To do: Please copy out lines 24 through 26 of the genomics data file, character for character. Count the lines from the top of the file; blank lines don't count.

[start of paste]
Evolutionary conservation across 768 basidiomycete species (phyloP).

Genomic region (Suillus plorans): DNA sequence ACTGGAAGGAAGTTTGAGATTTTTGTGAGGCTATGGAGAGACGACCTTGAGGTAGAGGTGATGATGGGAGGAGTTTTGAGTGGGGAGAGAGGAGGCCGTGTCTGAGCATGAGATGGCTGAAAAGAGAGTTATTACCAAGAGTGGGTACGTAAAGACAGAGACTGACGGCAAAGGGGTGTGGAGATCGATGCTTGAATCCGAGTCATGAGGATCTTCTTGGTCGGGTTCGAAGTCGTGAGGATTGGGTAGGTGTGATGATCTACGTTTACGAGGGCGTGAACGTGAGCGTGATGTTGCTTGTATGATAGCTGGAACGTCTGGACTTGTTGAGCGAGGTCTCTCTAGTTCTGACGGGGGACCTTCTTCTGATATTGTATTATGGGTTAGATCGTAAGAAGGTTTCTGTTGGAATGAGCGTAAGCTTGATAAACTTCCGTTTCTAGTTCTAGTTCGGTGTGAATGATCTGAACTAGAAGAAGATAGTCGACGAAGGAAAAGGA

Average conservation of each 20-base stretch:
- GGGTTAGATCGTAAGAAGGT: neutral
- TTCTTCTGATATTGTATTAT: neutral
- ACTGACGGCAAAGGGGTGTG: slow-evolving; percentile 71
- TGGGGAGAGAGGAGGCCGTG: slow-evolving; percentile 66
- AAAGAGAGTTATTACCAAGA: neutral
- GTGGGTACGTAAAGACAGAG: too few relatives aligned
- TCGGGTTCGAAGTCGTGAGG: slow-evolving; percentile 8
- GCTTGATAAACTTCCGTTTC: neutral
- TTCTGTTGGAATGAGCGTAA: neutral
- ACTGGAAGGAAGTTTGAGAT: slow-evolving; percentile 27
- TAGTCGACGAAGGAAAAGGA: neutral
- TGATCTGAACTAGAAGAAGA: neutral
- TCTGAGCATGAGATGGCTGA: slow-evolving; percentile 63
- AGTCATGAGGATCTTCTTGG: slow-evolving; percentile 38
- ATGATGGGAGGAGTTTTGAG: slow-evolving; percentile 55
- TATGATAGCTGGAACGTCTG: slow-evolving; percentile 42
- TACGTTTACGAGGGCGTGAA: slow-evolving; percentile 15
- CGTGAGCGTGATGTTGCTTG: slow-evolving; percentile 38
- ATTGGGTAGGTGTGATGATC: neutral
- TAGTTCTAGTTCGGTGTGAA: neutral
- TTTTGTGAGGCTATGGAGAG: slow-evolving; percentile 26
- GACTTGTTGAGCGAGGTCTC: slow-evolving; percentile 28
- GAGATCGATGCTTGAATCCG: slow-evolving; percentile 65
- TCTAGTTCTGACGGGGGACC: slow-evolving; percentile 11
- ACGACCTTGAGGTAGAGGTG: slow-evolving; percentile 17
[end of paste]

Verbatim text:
- TTTTGTGAGGCTATGGAGAG: slow-evolving; percentile 26
- GACTTGTTGAGCGAGGTCTC: slow-evolving; percentile 28
- GAGATCGATGCTTGAATCCG: slow-evolving; percentile 65